In a comparison of quantities of municipal waste by weight, the production, use and disposal of single-use plastic bags produces a net 15.51 pounds of municipal solid waste; compostable plastic bags, 42.32 pounds; paper bags, nearly 75 pounds.

A report from the National Center for Policy Analysis states, Studies show that plastic bags represent a tiny portion of litter and that banning them has not reduced the amount....According to the Keep America Beautiful campaign, plastic bags are not one of the top 10 sources of litter nationwide.” In Austin, Texas, plastic comprised 0.6 percent of the city's total litter—but that is high because it included other types of plastic, not just plastic bags. A statewide study in California found plastic bags were only 0.3 percent of the waste. In San Francisco, plastic bags accounted for 0.6 percent of the city's litter before the ban—and 0.64 percent after the ban. 
 
The United Kingdom’s Environmental Agency found paper bags were more environmentally harmful than plastic bags in every category: global warming potential, abiotic depletion, acidification, eutrophication, human toxicity, fresh water aquatic ecotoxicity, marine aquatic ecotoxicity, terrestrial ecotoxicity and photochemical oxidation. It also found plastic bags were environmentally superior to reusable cloth bags. It said cloth bags would have to be used 104 times to surpass the environmental performance of plastic bags.

 

Tuesday, July 28, 2015

We Need a Constitutional Convention, Part 2

In the same way that EPA has extended its control over water—and even land—under clean water laws (See Part 1), it has exceeded Constitutional authority and the intent of Congress under the Clean Air Acts. Once again, it has caused an enormous waste of billions of taxpayer dollars on government itself—and costs approaching a trillion dollars for compliance in the private sector. All this with measures that have little benefit—and often negative consequences—to the environment or human health. Take carbon dioxide for example.

Since carbon dioxide from burning fossil fuels cannot harm human health directly, the EPA alleges the health hazard is indirect, from global warming. This is why EPA has declared carbon dioxide to be a pollutant; otherwise it would have no legitimate authority for regulating it. But an array of studies over more than twenty years demonstrates that warm climate is beneficial while cold climate is detrimental to human health. For example, in 1998, Thomas Gale Moore's “Health and Amenity Effects of Global Warming” estimated a temperature increase of 2.5 degrees Celsius would cause a decrease of 40,000 deaths per year from respiratory and circulatory disease, based on U.S. Mortality Statistics.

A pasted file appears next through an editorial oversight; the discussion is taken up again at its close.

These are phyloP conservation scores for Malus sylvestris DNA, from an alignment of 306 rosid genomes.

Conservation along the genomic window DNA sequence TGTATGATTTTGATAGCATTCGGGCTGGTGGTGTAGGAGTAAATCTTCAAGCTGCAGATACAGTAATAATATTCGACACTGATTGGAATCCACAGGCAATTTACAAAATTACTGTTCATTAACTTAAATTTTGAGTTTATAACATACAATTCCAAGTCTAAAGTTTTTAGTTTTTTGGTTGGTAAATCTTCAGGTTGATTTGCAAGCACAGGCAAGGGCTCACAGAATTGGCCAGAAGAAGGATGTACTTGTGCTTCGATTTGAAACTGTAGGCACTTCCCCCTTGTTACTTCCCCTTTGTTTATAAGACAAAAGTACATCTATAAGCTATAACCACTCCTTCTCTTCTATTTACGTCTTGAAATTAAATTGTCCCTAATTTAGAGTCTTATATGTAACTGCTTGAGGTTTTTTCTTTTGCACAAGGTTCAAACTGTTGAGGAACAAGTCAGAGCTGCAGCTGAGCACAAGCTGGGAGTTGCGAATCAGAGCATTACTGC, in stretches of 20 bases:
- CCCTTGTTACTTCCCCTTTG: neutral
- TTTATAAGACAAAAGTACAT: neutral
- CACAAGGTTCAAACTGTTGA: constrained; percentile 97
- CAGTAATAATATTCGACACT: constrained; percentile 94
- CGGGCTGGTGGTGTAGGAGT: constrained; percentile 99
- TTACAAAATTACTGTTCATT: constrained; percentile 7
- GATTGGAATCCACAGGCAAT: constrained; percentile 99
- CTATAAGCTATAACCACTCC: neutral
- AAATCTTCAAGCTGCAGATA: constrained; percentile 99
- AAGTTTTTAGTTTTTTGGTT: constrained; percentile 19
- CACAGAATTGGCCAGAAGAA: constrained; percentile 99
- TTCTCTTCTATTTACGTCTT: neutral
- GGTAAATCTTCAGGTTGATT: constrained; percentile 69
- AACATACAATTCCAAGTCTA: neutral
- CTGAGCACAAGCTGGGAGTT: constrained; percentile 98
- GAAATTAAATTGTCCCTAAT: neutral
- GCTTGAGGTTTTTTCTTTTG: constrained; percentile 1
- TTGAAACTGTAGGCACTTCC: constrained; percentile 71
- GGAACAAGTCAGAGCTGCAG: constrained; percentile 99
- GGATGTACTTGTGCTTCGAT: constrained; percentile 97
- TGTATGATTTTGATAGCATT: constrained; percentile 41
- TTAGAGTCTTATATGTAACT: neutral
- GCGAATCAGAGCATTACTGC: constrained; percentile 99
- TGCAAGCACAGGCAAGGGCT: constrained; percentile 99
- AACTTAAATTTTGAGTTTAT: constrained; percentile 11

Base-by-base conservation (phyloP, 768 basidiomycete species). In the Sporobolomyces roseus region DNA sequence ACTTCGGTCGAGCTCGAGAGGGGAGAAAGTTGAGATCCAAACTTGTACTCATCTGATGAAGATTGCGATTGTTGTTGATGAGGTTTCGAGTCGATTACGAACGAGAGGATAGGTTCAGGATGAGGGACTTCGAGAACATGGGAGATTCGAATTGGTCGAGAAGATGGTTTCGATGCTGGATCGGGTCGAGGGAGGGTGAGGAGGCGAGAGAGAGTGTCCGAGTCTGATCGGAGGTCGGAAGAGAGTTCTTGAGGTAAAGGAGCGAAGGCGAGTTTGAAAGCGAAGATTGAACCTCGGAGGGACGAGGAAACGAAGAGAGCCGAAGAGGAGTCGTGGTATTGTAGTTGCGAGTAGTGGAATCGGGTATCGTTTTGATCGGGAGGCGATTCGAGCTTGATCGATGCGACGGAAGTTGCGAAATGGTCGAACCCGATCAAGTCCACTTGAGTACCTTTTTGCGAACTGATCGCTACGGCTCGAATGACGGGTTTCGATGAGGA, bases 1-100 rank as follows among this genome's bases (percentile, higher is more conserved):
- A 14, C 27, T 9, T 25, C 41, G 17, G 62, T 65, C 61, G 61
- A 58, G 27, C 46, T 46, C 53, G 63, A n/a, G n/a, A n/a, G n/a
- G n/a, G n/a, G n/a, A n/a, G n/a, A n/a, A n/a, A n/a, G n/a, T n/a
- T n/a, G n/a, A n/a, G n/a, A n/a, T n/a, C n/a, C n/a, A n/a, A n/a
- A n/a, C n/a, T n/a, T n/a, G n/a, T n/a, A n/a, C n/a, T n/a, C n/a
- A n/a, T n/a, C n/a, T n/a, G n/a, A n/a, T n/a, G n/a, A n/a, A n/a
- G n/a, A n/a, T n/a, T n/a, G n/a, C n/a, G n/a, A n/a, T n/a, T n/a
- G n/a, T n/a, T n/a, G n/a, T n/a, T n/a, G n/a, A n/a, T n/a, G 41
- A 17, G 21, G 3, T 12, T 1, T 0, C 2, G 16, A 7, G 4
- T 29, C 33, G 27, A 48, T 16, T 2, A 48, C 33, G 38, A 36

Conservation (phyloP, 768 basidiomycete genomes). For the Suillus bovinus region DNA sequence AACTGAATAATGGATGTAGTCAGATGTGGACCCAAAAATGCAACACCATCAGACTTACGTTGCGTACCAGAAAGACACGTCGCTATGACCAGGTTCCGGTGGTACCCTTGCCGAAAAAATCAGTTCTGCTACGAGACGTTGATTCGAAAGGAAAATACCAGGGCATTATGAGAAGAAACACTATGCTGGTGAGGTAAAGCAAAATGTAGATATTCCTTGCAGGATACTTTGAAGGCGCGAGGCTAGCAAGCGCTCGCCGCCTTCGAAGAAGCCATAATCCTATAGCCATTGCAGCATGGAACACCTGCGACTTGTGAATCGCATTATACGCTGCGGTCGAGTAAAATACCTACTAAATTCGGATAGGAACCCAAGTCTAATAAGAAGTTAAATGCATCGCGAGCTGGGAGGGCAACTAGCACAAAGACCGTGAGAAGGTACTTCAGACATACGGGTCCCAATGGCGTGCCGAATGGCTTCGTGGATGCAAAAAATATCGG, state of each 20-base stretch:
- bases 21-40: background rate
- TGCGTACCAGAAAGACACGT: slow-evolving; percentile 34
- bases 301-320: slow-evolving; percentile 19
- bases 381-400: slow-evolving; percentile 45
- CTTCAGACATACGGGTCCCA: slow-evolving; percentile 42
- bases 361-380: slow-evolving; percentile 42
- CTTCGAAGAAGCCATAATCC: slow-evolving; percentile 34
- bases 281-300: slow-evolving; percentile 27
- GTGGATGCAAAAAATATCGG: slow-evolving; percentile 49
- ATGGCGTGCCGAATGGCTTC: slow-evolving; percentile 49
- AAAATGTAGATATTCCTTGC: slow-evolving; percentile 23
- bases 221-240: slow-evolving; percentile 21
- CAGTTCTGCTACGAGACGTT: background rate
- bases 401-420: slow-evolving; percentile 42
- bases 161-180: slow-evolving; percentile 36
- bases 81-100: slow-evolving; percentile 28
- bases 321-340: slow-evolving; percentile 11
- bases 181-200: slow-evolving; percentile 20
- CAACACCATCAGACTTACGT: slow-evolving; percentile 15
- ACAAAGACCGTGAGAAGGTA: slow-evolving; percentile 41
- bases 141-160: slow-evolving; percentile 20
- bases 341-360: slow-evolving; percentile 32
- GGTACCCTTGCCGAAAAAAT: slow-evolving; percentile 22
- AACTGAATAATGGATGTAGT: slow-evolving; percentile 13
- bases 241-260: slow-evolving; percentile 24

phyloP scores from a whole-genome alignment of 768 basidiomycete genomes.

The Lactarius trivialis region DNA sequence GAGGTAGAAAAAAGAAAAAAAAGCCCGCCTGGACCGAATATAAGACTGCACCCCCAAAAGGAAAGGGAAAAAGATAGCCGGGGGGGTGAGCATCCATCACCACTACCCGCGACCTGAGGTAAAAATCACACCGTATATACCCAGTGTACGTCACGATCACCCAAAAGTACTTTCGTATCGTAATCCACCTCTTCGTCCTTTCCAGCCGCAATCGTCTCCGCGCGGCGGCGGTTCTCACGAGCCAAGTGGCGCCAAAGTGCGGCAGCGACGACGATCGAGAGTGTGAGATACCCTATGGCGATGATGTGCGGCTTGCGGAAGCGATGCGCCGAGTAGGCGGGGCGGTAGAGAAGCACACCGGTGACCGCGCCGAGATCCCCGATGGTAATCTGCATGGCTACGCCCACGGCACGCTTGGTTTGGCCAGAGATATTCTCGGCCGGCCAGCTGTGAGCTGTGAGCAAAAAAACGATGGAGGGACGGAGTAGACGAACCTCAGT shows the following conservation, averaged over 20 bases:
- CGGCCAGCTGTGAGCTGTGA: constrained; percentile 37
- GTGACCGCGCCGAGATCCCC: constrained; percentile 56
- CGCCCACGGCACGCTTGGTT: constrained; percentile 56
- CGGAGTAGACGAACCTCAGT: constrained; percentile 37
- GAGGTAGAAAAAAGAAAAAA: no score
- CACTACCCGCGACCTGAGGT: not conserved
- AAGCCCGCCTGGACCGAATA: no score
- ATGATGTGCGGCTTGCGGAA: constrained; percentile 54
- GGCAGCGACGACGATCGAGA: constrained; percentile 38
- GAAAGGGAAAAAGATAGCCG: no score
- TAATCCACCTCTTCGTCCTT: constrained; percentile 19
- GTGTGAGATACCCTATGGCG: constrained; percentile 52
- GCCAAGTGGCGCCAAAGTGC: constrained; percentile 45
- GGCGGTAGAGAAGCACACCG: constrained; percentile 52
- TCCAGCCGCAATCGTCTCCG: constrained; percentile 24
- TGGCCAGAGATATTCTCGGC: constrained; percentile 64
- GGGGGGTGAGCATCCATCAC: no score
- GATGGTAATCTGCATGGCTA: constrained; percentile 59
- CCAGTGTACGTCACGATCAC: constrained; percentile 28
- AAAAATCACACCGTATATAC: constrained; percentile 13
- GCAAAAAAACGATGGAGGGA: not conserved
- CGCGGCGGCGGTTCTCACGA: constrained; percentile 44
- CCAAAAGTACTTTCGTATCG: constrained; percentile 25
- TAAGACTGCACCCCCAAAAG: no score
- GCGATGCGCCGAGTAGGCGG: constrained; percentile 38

In 1997, “Cold Exposure and Winter Mortality...” by Keatinge, Donaldson, et al explained the mechanisms of serious illness from cold: hemoconcentration increases blood viscosity and accounts for half of all excess cold-related mortality. In 2000, “Heart Related Mortality in Warm and Cold Regions of Europe...” examined mortality as a function of mean daily temperature in Athens, Greece; London, England; and Helsinki, Finland. These two studies provide the most comprehensive evidence that mortality decreases as temperature increases, over most of the current climate range of Europe.

The data show U.S. mortality from cardiac, vascular, and respiratory disease in winter is seven times greater than in summer; in Europe, nine to ten times greater. Data from the 1997 study indicate an estimated 25,000 to 50,000 fewer deaths in the U.S. per year from a 1 degree C temperature rise.

In 2007 Deschenes and Moretti presented a comprehensive study of all-cause mortality as a function of the day of the year. Maximum mortality occurs in January, and the minimum is in the warmest months of July and August.

In 2008 the U.K. Department of Health released “Health Effects of Climate Change in the UK 2008”, an update of reports from 2001/2002. It showed that there was no increase in heat-related deaths 1971-2002 despite warmer summers. And cold-related mortality fell by more than a third in all regions.

The foregoing studies show EPA's claim it regulates carbon dioxide because global warming is a health hazard is bogus and unscientific. The agency has abandoned not only science but basic honesty in service to an ideology that demands that the bogus is real, that humans are causing global warming and, hence, must be regulated.